Good feelings are what we really want, but evolution uses them sparingly and puts all kinds of constraints on them. But we’re beginning to understand that these good feelings are just a bunch of chemicals in the brain, and it’s possible to hack and tweak them. So our pursuit of good feelings is undoubtedly going to lead us to hack into our code. We are already doing it, but there’s a long way to go. The ultimate purpose of our lives is to reengineer our genetic code to create a paradise on earth.

But where do we even begin? Over the years I’ve identified a few fronts that we could begin working on and you can find my thoughts and action plans on the ‘What Now?’ section of my blog. My wish is for this to be a larger effort. Lets get started with this, however we can. Lets accelerate our progress.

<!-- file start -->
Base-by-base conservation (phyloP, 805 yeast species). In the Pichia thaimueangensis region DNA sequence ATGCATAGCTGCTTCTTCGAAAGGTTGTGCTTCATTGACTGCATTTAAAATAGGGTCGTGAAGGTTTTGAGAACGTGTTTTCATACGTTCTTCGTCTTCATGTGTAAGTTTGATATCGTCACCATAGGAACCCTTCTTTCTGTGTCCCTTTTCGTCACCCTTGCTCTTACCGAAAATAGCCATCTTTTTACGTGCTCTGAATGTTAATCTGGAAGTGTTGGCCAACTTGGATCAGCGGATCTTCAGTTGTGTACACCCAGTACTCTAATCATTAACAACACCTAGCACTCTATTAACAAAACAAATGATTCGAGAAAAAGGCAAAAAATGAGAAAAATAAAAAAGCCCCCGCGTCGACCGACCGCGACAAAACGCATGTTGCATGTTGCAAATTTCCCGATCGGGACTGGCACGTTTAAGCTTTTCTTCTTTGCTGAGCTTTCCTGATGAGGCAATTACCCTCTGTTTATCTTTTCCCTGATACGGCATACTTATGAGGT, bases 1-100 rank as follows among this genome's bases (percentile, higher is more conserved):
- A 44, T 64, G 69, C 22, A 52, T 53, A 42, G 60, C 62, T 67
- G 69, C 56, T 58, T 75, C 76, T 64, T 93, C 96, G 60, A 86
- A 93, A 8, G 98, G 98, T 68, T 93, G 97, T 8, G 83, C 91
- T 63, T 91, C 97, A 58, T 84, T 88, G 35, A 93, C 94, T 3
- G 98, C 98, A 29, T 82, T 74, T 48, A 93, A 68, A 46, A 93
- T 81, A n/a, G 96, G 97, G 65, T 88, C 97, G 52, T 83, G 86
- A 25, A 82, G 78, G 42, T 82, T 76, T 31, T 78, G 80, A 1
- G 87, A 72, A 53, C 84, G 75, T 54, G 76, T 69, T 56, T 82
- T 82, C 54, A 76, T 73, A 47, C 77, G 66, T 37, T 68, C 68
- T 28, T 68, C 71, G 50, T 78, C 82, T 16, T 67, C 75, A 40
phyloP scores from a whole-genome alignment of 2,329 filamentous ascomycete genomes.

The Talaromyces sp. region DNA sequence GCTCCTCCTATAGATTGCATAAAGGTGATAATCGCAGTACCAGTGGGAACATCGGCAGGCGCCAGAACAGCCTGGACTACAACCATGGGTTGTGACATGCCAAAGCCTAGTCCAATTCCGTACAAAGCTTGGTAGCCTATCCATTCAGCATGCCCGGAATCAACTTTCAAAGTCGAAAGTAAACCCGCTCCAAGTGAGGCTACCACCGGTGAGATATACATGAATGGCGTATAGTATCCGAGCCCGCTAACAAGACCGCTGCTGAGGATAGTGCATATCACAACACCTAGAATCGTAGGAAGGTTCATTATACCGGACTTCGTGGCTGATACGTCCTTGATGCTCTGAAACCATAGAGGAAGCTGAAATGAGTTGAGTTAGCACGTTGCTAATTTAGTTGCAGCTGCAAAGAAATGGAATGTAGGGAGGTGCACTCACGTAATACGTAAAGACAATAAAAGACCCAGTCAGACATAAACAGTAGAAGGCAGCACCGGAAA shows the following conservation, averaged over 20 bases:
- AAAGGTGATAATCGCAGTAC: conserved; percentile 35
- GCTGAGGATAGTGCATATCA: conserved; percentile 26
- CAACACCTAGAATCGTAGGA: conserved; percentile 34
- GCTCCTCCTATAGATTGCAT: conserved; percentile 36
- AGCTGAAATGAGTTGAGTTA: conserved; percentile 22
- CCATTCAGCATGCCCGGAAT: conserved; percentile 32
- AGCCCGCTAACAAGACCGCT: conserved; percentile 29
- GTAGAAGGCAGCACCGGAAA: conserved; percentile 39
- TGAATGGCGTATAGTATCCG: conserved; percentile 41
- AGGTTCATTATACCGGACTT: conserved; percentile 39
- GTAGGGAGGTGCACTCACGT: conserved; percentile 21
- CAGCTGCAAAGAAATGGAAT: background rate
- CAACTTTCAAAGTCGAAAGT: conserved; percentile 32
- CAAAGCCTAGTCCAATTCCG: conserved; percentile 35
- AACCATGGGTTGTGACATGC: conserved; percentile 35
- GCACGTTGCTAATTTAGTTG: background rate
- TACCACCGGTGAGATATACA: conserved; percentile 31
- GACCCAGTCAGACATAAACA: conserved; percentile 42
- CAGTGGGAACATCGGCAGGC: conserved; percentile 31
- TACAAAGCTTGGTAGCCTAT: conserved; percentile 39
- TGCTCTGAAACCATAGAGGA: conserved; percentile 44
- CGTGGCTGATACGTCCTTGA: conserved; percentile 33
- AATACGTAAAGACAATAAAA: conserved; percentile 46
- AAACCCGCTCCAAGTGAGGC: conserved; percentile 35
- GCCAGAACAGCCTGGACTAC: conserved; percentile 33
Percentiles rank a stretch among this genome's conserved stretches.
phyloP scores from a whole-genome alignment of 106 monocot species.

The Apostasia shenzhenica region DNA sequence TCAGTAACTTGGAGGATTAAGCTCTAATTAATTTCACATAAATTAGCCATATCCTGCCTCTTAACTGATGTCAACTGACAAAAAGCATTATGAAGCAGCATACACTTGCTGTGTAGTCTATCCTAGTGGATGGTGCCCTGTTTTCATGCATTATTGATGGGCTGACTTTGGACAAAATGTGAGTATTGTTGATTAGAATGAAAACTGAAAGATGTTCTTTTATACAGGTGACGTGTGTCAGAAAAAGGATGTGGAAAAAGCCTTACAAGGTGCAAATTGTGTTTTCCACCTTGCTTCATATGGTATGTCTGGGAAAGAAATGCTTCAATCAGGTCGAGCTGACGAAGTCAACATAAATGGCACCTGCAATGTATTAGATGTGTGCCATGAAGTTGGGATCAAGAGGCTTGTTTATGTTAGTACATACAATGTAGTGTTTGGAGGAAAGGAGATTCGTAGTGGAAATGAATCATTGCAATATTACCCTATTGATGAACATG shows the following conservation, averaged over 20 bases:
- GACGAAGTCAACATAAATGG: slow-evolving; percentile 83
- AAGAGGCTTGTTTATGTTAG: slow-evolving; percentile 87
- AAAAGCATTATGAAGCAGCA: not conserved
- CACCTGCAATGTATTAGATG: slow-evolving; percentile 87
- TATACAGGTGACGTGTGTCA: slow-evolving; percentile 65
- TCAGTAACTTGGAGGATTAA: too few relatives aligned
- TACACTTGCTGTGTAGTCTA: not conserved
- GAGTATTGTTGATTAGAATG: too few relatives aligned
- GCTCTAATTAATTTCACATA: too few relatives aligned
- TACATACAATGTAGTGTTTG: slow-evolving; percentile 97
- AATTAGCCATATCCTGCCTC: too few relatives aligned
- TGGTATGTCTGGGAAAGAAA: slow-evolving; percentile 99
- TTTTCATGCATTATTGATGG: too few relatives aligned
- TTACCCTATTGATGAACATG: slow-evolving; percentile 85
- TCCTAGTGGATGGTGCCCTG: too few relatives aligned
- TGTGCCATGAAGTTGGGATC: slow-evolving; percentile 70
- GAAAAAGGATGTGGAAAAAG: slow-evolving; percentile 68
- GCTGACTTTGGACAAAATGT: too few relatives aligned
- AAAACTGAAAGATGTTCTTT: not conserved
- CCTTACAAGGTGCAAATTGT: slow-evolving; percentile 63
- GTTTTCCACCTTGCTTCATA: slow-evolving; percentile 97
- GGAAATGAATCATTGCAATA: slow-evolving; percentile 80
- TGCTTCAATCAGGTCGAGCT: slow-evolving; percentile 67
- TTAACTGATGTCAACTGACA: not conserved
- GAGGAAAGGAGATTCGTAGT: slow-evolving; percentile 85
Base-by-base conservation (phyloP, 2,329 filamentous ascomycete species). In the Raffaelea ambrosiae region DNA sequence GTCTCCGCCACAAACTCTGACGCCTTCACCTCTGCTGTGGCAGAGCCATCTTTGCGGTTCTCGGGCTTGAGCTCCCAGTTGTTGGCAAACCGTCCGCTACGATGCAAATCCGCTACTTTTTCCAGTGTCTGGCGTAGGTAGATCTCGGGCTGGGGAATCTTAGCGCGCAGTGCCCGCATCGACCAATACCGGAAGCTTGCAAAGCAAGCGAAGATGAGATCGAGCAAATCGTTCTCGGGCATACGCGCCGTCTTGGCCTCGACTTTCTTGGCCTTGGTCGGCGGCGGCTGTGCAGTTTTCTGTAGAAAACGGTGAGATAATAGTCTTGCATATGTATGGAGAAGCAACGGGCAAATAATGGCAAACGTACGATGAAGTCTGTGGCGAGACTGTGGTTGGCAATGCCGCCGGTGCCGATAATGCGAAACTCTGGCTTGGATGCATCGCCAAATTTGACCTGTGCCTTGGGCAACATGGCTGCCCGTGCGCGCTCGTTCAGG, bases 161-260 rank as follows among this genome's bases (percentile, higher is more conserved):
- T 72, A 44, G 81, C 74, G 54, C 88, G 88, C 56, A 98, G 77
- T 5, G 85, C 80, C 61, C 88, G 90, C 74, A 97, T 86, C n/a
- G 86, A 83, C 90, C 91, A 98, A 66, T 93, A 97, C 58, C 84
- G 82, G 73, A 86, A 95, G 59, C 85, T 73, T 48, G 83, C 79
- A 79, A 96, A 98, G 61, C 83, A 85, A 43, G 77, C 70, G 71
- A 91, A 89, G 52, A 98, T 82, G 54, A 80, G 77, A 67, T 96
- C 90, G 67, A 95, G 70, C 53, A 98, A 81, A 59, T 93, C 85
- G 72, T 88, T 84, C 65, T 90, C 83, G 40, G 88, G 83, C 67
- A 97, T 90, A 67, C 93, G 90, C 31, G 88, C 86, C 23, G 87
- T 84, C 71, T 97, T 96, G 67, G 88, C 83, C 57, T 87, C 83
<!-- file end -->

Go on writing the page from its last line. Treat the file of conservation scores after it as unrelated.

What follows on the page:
I wanted to conclude this piece of writing by issuing a war cry to philosophers, neuroscientists, and humanity in general. We need ideas. We need action. We need to create paradise on earth.

I will leave you with an inspirational quote:

“We must accept that the future depends upon us. Interventions by mythical or divine characters in white robes descending from the clouds, or by visitors from other worlds, are illusions that cannot solve the problems of our modern world. The future of the world is our responsibility and depends upon decisions we make today. We are our own salvation or damnation.” — Jacque Fresco (The Best That Money Can’t Buy)

The End.

3. Happiness

We have learned that this whole mess that we call life is created because our genes want us to make copies of themselves. But is that what ‘we’ want? No! We want all sorts of things, and never even directly think about genes and copies and all that stuff.